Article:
Lower-round draft picks: As is the case with any contender, the Royals have a number of mid-to-late draft picks on their roster who are playing important roles. Closer Greg Holland was a 10th-round pick out of Western Carolina Universiy in 2007 who has simply blown all reasonable post-draft expectations out of the water. Lefty Danny Duffy was a third-round pick in 2007 out of a California high school. Like Herrera and Ventura, he added some velocity after turning pro.
In Jarrod Dyson and Terrance Gore, the Royals have two elite base-stealers on the bench for pinch-running situations. Dyson was a 50th-round pick in 2006 -- the 1,475th player of 1,502 drafted that year -- out of Southwest Mississippi Community College. Gore was selected out of Gulf Community College in the 20th round of the 2011 draft. Both guys ran their way to big leagues.
The Big Trade, Buyers Edition: On Dec. 9, 2012, almost two years to the day after trading away Greinke, Moore and the Royals swung a blockbuster to add an ace. They shipped Odorizzi, Wil Myers and two other minor leaguers (Patrick Leonard, Mike Montgomery) to the Rays for James Shields, Wade Davis and Elliot Johnson.
Many people (myself included) criticized Moore for giving up Myers, a top prospect who looked very much like a future impact player, in the trade at a time when it felt like contention was a stretch. That criticism only grew louder after Myers was named AL Rookie of the Year last season while the Royals again missed the postseason.
There is no criticism now. Shields has been at the front of Kansas City's rotation during this incredible run and Davis has become one of the best relievers in baseball after a(nother) failed stint as a starter in 2013. Johnson spent a few months with the team in 2013 before being dropped off the roster. Shields and Davis have been arguably the two most important pitchers on the staff this year. Moore would do this trade again in a heartbeat. Hats off to him.
Free agency: The Royals dipped into free agency and made two notable signings this past offseason. They gave veteran left-hander Jason Vargas and infielder Omar Infante four-year contracts worth $32 million and $30.25 million. Vargas had a strong season and solidified the rotation. Infante missed time with various injuries and didn't have a great regular season. They're both good veteran presences for an otherwise young team.
Minor trades: Moore did a lot of tinkering with minor trades over the past few years, and especially over the past 12 months or so. He acquired right fielder Norichika Aoki from the Brewers for lefty Will Smith last offseason. Aoki is the team's classic put-the-ball-in-play No. 2 hitter.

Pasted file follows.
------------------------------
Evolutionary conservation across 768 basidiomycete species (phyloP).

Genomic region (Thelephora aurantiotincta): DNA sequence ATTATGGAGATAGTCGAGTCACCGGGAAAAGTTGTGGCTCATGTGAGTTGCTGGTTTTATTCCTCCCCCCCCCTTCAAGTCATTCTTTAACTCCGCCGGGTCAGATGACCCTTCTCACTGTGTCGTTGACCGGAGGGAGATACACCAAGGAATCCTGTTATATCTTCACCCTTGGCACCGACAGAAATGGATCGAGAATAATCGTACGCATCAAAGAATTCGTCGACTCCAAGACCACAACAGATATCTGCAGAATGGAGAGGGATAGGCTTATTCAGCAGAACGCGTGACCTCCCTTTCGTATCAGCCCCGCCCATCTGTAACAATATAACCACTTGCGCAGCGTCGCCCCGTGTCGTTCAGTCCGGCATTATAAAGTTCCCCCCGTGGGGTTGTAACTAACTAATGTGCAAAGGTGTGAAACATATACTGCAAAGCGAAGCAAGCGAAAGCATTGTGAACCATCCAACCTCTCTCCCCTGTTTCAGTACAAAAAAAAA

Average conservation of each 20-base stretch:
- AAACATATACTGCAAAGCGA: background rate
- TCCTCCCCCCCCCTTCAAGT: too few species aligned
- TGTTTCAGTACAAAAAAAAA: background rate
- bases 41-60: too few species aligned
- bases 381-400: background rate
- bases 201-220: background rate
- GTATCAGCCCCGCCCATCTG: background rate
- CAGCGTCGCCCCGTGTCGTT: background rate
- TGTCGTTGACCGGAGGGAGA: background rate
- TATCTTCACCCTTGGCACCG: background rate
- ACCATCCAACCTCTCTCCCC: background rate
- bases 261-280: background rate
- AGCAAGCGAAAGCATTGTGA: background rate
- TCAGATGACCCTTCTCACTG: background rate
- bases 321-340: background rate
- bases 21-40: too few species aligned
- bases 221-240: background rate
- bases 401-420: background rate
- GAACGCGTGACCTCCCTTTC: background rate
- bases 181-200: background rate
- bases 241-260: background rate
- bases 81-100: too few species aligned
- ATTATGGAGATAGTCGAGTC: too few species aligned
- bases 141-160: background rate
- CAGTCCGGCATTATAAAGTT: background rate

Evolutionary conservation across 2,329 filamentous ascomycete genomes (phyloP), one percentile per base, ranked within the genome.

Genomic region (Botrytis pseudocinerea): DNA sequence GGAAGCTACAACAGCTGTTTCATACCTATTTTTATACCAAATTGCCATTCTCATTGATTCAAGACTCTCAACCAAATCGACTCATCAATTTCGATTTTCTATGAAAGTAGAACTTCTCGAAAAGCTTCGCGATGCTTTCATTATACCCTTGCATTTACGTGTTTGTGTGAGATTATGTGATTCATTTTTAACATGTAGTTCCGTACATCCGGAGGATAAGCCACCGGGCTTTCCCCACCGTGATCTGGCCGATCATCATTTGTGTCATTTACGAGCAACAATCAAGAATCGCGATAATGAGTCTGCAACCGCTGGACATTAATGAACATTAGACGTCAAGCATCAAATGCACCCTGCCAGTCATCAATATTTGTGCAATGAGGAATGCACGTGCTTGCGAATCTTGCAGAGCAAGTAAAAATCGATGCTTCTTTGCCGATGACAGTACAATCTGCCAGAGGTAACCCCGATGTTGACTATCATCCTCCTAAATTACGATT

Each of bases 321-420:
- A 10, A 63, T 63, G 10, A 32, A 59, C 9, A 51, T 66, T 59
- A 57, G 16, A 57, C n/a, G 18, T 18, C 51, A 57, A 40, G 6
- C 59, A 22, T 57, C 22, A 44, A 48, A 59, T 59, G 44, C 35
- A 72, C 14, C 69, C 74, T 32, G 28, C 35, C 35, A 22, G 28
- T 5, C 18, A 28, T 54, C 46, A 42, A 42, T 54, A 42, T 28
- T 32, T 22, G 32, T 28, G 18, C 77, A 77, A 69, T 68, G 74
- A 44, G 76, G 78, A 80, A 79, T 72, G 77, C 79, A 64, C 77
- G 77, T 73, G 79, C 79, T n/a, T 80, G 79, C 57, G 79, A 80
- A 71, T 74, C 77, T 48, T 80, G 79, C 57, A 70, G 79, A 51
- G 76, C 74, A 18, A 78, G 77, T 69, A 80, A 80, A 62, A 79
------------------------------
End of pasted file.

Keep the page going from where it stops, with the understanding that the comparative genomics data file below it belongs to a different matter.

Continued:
The Royals also acquired little lefty Tim Collins from the Braves at the 2010 trade deadline as part of the deal that sent Rick Ankiel and Kyle Farnsworth to the Braves. Current Giants outfielder Gregor Blanco went to Kansas City in that trade as well, coincidentally.
At the 2012 trade deadline, Moore made a "my problem for your problem" trade that sent Jonthan Sanchez to the Rockies for Jeremy Guthrie. Guthrie had a strong second half with the Royals that year and re-signed with the team as a free agent following the season. They gave him a three-year, $25 million contract that has since been restructured to free up some up-front cash for the team.
And finally, Moore went to town improving the margins of his roster at the trade deadline this year. He acquired reliever Jason Frasor from the Rangers for minor leaguer Spencer Patton in the middle of July and backup catcher Erik Kratz from the Blue Jays (with Liam Hendriks) for Danny Valencia in late July. Josh Willingham was acquired from the Twins in an August waiver deal for minor leaguer Jason Adam.
Final breakdown: Like the Giants from the NL, the Royals are expected to use the same 25-man roster in the World Series that they used in the ALCS, barring something unexpected. Here's the final breakdown of how those players were acquired:
Drafted (10): Butler, Colon, Duffy, Dyson, Finnegan, Gordon, Gore, Holland, Hosmer, Moustakas
Trades (10): Aoki, Cain, Collins, Davis, Escobar, Frasor, Guthrie, Kratz, Shields, Willingham
International free agents (3): Herrera, Perez, Ventura
MLB free agents (2): Infante, Vargas
It's pretty interesting the Royals have as many drafted players on their roster as they do players who were acquired in trades. The core -- Butler, Gordon, Holland, Hosmer, Cain, Davis, Escobar, Shields, etc. -- comes from both groups too. That's something to remember about farm systems. They're there for two reasons: to fill your roster and to trade for other players. Moore has done a great job at both.